Once you have a good grasp of the main safety points and communication concepts, you’ll need some rope and a little bit of vocabulary to get ready to learn your first tie.

Your First Rope

To get started, there are many types of rope that will do! Most Rope365 tutorials were made with 8m jute ropes of 6mm diameter. Each type of rope has different characteristics; hemp, jute, nylon or cotton ropes of 7-10m in length with a 5-7mm diameter are all great for bondage. Week 7 contains many activities to help you discover the best rope for you, but it can be difficult to know your preferences before learning a few ties. To start, 8m long cotton rope of 6mm diameter is recommended. It is cheap, easy to wash, and available in most hardware stores.

If you want to expand your options, check out the Rope Shopping guide.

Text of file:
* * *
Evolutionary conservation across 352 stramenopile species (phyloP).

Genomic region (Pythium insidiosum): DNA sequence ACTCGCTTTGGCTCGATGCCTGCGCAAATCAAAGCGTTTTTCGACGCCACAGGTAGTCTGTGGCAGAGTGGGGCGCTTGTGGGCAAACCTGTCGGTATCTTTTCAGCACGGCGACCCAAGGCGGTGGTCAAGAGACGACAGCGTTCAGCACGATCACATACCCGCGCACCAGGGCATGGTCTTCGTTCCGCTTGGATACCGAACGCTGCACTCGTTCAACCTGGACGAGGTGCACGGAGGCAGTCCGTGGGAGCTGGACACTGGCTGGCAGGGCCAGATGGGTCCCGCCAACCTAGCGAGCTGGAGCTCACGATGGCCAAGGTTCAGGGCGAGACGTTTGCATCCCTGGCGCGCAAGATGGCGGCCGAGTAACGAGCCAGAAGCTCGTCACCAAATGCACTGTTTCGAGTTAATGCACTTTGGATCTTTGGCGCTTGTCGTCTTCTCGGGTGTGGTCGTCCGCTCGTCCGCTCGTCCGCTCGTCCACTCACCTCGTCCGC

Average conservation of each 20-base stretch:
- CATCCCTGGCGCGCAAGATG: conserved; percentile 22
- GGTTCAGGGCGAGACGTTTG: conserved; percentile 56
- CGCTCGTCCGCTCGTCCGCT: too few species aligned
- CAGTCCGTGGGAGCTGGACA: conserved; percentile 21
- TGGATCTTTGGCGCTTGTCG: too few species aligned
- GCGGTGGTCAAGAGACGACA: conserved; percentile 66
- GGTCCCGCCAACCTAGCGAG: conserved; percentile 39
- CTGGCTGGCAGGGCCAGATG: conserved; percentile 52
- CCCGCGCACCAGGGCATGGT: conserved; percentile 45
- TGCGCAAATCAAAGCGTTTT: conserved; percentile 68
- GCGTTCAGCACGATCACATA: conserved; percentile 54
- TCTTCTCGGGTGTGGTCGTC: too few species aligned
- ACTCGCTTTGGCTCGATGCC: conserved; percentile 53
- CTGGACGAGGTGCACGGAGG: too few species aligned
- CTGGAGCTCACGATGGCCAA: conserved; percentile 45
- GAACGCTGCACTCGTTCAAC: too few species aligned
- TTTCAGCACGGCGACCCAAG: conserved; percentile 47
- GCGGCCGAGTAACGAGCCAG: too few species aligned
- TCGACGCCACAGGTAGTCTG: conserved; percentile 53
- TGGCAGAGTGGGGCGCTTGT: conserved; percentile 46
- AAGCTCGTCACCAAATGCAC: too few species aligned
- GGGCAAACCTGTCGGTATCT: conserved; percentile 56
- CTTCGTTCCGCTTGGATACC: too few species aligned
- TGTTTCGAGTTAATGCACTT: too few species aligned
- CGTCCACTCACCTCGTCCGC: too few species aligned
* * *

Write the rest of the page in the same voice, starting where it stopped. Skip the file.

Anatomy of a Rope

Let’s look at the rope and a few words we will use to describe the different parts of a rope.

  • Bight – U-shaped arc of rope, usually the middle
  • Tail – The part of the rope away from the bight that we haven’t tied with yet
  • Loop – When the rope crosses itself to make a circle
  • Overhand knot – Simple stopper knot made by passing the one end of the rope through a loop

Rope has been around for a while, from sailing to bondage with a detour via macrame, this creates a huge legacy on the vocabulary. The more foundational concepts tend to have acquired many names, and sometimes the same word can have different meanings from one community to another. For the sake of simplicity, we try to stick to one term per concept while mentioning alternate names. Which one was chosen is often a subjective choice and is a reflection of the period of time these texts were written. Language is fluid and continues to evolve. The vocabulary section of the Rope365 website will aim to capture some of this complexity in the long run. 


Or skip directly to Spring to get hands-on with tying.

Or return to Getting Started for more options.

Credit: R/P: Ebi McKnotty

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